Re: Can't log in
From: karl [x y] (firstname.lastname@example.org)
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From: "karl [x y]" <email@example.com> Date: Fri, 26 Jul 2002 13:38:43 -0400
"Jim" <firstname.lastname@example.org> wrote in message
> I most certanly am. But I may not be describing things
> correctly. If there's always an id and password, then the
> password had been the null string for I never typed one.
> Perhaps by a password for the machine as a whole, I meant
> a password for the domain. I don't understand domains so
> I'm not sure what the password I added was a password for.
> But neither of the 2 accounts on the machine had ever
> required typing in a password.
Since you now have a parallel install of Windows that can read NTFS, go to
the original windows folder and delete the SAM file or files [actually,
renaming the files is probably a better idea] using steps 3 through 5 as
previously described [which I've re-copied below]. This should blank out
the administrator password.
If Windows used to just let you in without giving you a login screen, then
the password is set in the registry and Windows was entering it for you
without any interaction on your part. The password would be kept in
HKLM\software\microsoft\windows NT\currentversion\winlogon in the
DefaultPassword and DefaultUserName value. [I believe there may be a way to
be able to import the registry in the original version of windows using
Regedit or REGEDT32 to learn the password, but I can't remember it.]
I assume you already tried logging into the original version of windows as
Administrator with no password.
If you have no options to change the domain on the login screen, then I'm
guessing your computer may be set to log into the workstation [not a domain]
and the workstation is not joined to a domain. If that's the case, then you
should be able to try logging in using the local accounts including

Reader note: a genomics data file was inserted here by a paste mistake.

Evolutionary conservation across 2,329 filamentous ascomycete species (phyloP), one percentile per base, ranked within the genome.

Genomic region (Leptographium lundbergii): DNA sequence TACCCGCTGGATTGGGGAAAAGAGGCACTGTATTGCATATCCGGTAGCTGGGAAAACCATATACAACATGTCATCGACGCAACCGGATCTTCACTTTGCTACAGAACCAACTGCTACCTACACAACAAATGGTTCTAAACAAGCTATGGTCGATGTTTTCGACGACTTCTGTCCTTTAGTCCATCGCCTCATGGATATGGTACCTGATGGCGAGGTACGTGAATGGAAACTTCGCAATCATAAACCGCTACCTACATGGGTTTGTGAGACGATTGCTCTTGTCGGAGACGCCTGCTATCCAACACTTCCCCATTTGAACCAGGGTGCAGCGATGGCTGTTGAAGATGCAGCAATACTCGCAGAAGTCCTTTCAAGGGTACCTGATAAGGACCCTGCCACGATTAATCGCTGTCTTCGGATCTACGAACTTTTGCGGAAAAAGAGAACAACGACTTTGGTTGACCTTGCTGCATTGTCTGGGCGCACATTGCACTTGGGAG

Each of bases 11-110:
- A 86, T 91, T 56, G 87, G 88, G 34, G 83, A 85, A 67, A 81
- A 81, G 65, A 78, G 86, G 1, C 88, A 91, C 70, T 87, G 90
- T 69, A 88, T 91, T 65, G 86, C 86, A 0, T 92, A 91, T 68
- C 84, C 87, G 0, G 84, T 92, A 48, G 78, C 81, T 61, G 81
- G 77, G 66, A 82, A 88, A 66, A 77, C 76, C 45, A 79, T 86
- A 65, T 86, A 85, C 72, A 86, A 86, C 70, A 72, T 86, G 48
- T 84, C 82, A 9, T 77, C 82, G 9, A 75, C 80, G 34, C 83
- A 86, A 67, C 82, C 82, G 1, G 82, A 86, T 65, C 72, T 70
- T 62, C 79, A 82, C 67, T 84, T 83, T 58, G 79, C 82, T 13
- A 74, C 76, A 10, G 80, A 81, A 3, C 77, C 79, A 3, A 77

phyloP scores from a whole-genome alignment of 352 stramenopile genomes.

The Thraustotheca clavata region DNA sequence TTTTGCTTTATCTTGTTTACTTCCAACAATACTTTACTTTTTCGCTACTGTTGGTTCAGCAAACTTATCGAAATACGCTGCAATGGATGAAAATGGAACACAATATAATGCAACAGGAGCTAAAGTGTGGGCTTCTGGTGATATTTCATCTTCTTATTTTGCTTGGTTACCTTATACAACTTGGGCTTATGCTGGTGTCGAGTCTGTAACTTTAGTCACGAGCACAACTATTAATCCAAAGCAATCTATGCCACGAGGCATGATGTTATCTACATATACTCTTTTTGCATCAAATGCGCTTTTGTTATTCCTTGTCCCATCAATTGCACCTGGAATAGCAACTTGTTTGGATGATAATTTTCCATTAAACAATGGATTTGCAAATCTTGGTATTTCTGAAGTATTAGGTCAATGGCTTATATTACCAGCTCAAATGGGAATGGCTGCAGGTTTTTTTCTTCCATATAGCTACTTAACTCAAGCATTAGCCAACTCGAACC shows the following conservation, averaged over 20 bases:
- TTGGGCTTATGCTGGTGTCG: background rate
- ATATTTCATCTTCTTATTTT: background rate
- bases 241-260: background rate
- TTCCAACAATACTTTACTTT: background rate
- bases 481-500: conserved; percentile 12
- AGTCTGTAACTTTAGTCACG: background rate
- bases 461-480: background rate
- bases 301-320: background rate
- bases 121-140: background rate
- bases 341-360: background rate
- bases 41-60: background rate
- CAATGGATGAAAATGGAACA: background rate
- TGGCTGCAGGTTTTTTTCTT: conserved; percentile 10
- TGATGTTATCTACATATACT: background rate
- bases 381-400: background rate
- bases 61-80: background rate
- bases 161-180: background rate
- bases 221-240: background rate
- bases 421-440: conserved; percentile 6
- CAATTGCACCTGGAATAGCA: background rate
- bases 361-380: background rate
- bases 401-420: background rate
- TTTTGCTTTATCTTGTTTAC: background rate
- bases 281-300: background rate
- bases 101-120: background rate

[Joining a workstation to a domain is done if you have a Windows NT or 2000
server and your login ID is kept on the server. You should not be able to
switch your computer from logging in using the accounts on the local
workstation to logging in using a domain, unless there is a domain server
present on your network, or your computer is a domain server. You could
however change a workstation from log into a domain to log in using the
local workstation. I wonder if maybe this is what happened.]
> >[excerpt copied below]
> >3. Change to the directory %systemroot%\system32\config\
> and rename the
> >SAM.* files to something else.
> >4. Reconnect back the harddisk to your machine.
> >5. Login as administrator, without password.
> >[Without the SAM files (the account database), you can
> Login as
> >"Administrator" with a blank password.]
> error message I know so well. Incidently, the parallel
> installation accepted it when I left the admin password
> blank on install, so, yes, it prompts for one, but doesn't
> require one.
Just a difference in our terms. My point is that whether you know it or not,
Windows is definitely entering a login ID for you to get into the system.
And every Windows 2000 login ID has an associated password usually chosen by
a human, even if the password is blank. It may seem an unimportant
distinction, but it's useful to know when dealing with this problem. I
assume you already tried to log in as Administrator with a blank password,
so I was assuming the password was something else.